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Tuesday, July 16, 2024, 1:02 am

Tuesday, July 16, 2024, 1:02 am

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New criminal rules are causing uncertainty and panic in an underprepared system.

New criminal rules are causing uncertainty and panic in an underprepared system.
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The three new criminal laws have taken effect in the country, despite widespread concerns that the policing and judiciary systems are not yet prepared for their implementation.

The level of preparedness among upper and lower echelons of the police is unknown, despite reports of some rudimentary training for station-house personnel, workshops, and an upgrade to the Crime and Criminal Tracking Network and Systems to facilitate electronic complaint filing.

The government previously set July 1 as the effective date for three new laws: the Bharatiya Nyaya Sanhita (replacing the Indian Penal Code), the Bharatiya Nagarik Suraksha Sanhita (replacing the Code of Criminal Procedure), and the Bharatiya Sakshya Adhiniyam (replacing the Indian Evidence Act). The Union government chose to enact the changes and allow for a bumpy transition among police, judges, and attorneys rather than waiting for everyone involved in criminal law to catch up.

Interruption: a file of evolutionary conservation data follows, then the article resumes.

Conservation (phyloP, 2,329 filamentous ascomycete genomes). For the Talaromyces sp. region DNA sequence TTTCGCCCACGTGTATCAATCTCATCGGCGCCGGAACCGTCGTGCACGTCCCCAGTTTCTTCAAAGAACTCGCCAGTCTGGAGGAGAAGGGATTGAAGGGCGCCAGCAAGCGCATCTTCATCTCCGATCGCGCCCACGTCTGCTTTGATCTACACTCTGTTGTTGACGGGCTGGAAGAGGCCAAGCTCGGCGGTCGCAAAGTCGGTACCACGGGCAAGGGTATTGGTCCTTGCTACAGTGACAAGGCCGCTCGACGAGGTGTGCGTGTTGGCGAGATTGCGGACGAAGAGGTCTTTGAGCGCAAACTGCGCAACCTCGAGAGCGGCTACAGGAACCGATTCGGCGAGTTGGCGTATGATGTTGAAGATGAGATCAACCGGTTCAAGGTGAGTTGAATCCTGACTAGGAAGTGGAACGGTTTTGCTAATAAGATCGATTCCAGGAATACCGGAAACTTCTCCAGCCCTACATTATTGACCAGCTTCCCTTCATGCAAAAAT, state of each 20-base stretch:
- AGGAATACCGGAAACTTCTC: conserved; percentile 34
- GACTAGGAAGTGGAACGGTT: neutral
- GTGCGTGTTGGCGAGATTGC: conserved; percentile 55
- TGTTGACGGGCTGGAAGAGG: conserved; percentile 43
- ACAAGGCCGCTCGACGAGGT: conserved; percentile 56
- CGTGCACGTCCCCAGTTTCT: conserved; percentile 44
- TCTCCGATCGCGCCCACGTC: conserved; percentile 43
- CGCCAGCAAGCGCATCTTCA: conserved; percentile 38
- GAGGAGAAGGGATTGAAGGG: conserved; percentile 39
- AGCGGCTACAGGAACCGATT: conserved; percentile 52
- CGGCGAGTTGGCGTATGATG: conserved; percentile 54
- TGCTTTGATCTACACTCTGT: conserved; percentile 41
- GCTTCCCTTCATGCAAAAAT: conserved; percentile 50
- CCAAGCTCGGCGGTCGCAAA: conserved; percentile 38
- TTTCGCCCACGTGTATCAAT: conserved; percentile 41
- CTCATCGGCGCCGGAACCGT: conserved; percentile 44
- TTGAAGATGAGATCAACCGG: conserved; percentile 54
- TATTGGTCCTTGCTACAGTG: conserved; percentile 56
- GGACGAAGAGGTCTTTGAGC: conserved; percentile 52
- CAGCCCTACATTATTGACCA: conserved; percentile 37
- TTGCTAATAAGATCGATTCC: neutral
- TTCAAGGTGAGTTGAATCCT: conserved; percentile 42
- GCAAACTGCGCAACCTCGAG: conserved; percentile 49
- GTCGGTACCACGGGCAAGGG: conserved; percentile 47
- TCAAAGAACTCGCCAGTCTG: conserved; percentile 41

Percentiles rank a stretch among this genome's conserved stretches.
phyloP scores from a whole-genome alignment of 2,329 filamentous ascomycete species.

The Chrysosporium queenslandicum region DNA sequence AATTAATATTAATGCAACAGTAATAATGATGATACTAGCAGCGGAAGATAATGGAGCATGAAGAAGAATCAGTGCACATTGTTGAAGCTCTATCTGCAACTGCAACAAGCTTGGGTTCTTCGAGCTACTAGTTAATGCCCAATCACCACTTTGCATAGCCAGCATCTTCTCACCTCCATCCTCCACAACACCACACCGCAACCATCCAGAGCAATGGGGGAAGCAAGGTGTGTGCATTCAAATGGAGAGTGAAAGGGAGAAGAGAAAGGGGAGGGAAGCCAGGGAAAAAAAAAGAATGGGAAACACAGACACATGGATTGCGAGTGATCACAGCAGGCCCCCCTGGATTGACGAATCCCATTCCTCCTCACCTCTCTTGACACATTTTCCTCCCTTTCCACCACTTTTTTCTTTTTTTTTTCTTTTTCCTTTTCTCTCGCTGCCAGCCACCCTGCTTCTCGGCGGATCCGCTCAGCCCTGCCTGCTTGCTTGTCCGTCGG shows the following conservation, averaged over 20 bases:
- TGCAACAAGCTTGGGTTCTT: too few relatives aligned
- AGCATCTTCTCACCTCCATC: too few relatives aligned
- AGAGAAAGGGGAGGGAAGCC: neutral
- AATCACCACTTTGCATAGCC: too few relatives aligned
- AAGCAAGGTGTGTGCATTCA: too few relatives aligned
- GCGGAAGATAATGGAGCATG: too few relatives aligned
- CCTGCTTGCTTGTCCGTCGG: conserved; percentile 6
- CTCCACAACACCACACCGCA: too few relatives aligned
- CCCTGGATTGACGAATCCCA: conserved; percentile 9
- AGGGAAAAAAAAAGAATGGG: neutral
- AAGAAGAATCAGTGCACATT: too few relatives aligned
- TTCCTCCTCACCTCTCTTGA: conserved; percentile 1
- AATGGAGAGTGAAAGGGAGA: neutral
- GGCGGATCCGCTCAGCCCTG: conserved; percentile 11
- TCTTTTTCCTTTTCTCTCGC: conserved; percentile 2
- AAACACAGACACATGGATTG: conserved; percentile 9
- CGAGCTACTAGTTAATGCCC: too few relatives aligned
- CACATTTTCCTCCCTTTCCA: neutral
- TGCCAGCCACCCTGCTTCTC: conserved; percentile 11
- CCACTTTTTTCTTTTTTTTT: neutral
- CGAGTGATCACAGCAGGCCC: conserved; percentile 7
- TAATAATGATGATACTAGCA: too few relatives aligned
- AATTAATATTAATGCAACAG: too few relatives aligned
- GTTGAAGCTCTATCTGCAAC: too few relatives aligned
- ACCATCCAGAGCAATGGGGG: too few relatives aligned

It is unclear how long the initial moment of bewilderment may persist. The police and legal community should have had more time to prepare before implementing the codes.

The new legislation’ names are unclear, leading to questions about their lack of English equivalents and unusual Hindi names. The name of the criminal procedure code remained unchanged when it was replaced with a new version in 1973, following the 1898 original.

The Standing Committee of Parliament proposed amendments to the draft laws, but there is still a perception that they were not adequately debated in the legislature or with civil society. Some new rules, particularly those related to police detention, have raised concerns about their potential to empower the police at the expense of citizens. The addition of ‘terrorism’ to ordinary penal law, alongside the current special anti-terrorist statute, is likely to produce confusion.

Although the Centre has announced that states can make their own adjustments, there is no guarantee that they will receive early Presidential approval. While some procedural reforms, such as recording FIRs regardless of jurisdiction and implementing videography for searches and seizures, are desirable, there is still doubt about the overall impact of these new laws.

 

 

 

ABHISHEK VERMA


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